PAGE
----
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Old 12-09-2009, 12:05 PM
Timo Schoeler
 
Default XFS and LVM2 (possibly in the scenario of snapshots)

Hi list,

during the last days there was a discussion going on about the stability
of XFS; though I myself used XFS heavily and didn't run into issues yet,
I'd like to ask something *before* we create our next generation data
storage backend...

Les Mikesell wrote in [0] about issues in the combination of XFS and LVM
-- however, it was being discussed in context of using 32bit kernels.

What I specifically need is to run XFS (or something similar, I am *not*
forced to use XFS, but it was my preference for some years now, and I
didn't have any issues with it yet) on top of LVM to be able to create
snapshots. We're talking about several file systems of a size at about
4TiByte each.

On another place [1] I read that there were issues with that.

Can anyone shed some light on this? Would be very appreciated.

Regards,

Timo

[0] -- http://lists.centos.org/pipermail/centos/2009-December/086850.html

[1] -- http://www.paragon-cs.com/wordpress/?p=67
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Old 12-09-2009, 02:29 PM
Ross Walker
 
Default XFS and LVM2 (possibly in the scenario of snapshots)

On Dec 9, 2009, at 8:05 AM, Timo Schoeler
<timo.schoeler@riscworks.net> wrote:

> Hi list,
>
> during the last days there was a discussion going on about the
> stability
> of XFS; though I myself used XFS heavily and didn't run into issues
> yet,
> I'd like to ask something *before* we create our next generation data
> storage backend...
>
> Les Mikesell wrote in [0] about issues in the combination of XFS and
> LVM
> -- however, it was being discussed in context of using 32bit kernels.
>
> What I specifically need is to run XFS (or something similar, I am
> *not*
> forced to use XFS, but it was my preference for some years now, and I
> didn't have any issues with it yet) on top of LVM to be able to create
> snapshots. We're talking about several file systems of a size at about
> 4TiByte each.
>
> On another place [1] I read that there were issues with that.
>
> Can anyone shed some light on this? Would be very appreciated.

There is no problem if it is done on x86_64 with it's 8k stack frames,
but on i386 with it's 4k stack frames you could run into a stack
overflow when doing it on top of stackable block devices (md raid,
lvm, drbd, etc).

Also since the current LVM on CentOS doesn't support barriers (next
release I believe) journalling isn't safe on LVM unless you are using
a storage controller with BBU write-back cache.

I have heard anyways that the current implementation of barriers isn't
very performant and doesn't take into consideration controllers with
BBU cache, so most people will end up mounting with nobarriers which
just means they are in the same boat as they are now. Better make sure
your machine is bullet proof as a power outage or a kernel panic can
spell disaster for XFS (or any other file system really).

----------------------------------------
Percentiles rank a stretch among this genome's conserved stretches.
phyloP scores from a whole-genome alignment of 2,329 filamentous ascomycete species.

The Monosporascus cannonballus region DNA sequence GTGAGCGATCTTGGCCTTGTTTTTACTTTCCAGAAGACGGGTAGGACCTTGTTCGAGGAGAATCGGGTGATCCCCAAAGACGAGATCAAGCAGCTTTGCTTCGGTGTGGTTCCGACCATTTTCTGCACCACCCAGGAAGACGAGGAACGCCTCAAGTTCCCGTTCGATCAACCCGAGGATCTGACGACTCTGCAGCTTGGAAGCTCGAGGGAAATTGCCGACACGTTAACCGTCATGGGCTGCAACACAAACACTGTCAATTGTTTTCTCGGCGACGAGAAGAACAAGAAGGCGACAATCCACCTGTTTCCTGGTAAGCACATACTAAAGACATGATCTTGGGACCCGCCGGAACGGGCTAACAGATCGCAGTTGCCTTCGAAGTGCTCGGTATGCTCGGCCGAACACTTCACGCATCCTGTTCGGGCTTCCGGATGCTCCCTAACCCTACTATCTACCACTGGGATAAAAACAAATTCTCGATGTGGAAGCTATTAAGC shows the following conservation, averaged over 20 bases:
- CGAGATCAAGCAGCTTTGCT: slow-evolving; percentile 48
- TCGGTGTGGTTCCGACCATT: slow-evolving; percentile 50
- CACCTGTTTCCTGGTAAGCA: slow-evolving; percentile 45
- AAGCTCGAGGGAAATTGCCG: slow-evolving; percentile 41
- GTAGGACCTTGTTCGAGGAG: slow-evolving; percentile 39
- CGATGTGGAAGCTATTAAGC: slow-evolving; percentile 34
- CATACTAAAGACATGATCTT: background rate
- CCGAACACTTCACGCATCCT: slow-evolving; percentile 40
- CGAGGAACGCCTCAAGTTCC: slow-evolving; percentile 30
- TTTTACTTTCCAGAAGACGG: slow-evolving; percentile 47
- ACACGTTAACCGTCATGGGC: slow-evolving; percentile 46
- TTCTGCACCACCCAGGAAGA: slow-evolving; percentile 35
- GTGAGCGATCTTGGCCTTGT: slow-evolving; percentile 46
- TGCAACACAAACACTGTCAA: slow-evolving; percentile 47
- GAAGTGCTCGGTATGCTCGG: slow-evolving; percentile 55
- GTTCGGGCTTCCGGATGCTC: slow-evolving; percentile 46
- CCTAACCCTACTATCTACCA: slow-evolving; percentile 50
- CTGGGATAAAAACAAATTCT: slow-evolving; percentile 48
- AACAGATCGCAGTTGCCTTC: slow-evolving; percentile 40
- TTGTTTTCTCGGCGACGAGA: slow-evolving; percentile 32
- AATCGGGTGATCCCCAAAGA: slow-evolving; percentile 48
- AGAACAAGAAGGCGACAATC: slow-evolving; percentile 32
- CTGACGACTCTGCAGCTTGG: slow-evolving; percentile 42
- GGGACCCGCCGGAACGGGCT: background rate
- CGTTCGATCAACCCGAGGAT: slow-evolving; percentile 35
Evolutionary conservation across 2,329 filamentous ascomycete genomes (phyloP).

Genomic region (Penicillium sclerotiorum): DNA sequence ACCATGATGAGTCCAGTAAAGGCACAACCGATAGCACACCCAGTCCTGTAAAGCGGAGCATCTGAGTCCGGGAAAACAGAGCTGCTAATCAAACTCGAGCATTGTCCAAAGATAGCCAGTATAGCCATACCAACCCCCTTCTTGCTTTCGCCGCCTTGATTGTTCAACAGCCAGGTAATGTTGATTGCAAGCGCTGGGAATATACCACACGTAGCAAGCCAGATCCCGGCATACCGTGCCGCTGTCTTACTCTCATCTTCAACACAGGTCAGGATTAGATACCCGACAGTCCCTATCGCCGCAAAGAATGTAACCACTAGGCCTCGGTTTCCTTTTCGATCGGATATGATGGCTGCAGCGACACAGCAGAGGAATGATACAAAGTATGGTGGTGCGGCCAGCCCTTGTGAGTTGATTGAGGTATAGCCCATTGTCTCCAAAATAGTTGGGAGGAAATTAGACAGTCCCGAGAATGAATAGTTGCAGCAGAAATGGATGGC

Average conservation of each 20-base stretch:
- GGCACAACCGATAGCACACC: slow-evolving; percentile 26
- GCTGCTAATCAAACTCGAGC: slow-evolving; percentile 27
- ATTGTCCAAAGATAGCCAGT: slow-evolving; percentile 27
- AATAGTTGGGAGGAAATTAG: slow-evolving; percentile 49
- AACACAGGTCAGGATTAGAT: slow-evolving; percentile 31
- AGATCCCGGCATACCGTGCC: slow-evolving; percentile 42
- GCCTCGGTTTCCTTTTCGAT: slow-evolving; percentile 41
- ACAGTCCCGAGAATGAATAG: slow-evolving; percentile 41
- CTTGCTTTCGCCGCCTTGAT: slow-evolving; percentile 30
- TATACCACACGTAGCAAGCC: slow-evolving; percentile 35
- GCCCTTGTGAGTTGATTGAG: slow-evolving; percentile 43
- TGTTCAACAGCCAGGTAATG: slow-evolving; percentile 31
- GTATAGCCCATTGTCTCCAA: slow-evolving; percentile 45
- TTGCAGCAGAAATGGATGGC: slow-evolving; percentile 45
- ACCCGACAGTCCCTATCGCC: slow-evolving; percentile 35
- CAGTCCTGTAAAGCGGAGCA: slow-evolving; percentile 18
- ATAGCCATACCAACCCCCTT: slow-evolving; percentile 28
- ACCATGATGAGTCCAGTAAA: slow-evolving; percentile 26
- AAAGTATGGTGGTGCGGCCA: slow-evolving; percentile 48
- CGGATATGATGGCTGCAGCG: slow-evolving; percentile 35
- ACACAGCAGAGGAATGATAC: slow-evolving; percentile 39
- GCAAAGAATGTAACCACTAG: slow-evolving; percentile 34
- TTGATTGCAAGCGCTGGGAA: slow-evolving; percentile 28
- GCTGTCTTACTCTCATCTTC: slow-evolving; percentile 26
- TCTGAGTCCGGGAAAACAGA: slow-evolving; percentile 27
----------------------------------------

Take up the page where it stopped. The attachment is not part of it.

It is better to invest in a good hardware RAID controller until the
whole barriers stuff is ironed out. It should really perform better
then it does.

-Ross

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Old 12-09-2009, 02:39 PM
Timo Schoeler
 
Default XFS and LVM2 (possibly in the scenario of snapshots)

thus Ross Walker spake:
> On Dec 9, 2009, at 8:05 AM, Timo Schoeler
> <timo.schoeler@riscworks.net> wrote:
>
>> Hi list,
>>
>> during the last days there was a discussion going on about the
>> stability
>> of XFS; though I myself used XFS heavily and didn't run into issues
>> yet,
>> I'd like to ask something *before* we create our next generation data
>> storage backend...
>>
>> Les Mikesell wrote in [0] about issues in the combination of XFS and
>> LVM
>> -- however, it was being discussed in context of using 32bit kernels.
>>
>> What I specifically need is to run XFS (or something similar, I am
>> *not*
>> forced to use XFS, but it was my preference for some years now, and I
>> didn't have any issues with it yet) on top of LVM to be able to create
>> snapshots. We're talking about several file systems of a size at about
>> 4TiByte each.
>>
>> On another place [1] I read that there were issues with that.
>>
>> Can anyone shed some light on this? Would be very appreciated.
>
> There is no problem if it is done on x86_64 with it's 8k stack frames,
> but on i386 with it's 4k stack frames you could run into a stack
> overflow when doing it on top of stackable block devices (md raid,
> lvm, drbd, etc).
>
> Also since the current LVM on CentOS doesn't support barriers (next
> release I believe) journalling isn't safe on LVM unless you are using
> a storage controller with BBU write-back cache.
>
> I have heard anyways that the current implementation of barriers isn't
> very performant and doesn't take into consideration controllers with
> BBU cache, so most people will end up mounting with nobarriers which
> just means they are in the same boat as they are now. Better make sure
> your machine is bullet proof as a power outage or a kernel panic can
> spell disaster for XFS (or any other file system really).
>
> It is better to invest in a good hardware RAID controller until the
> whole barriers stuff is ironed out. It should really perform better
> then it does.

Thanks for your detailed explanation, that really clears things up;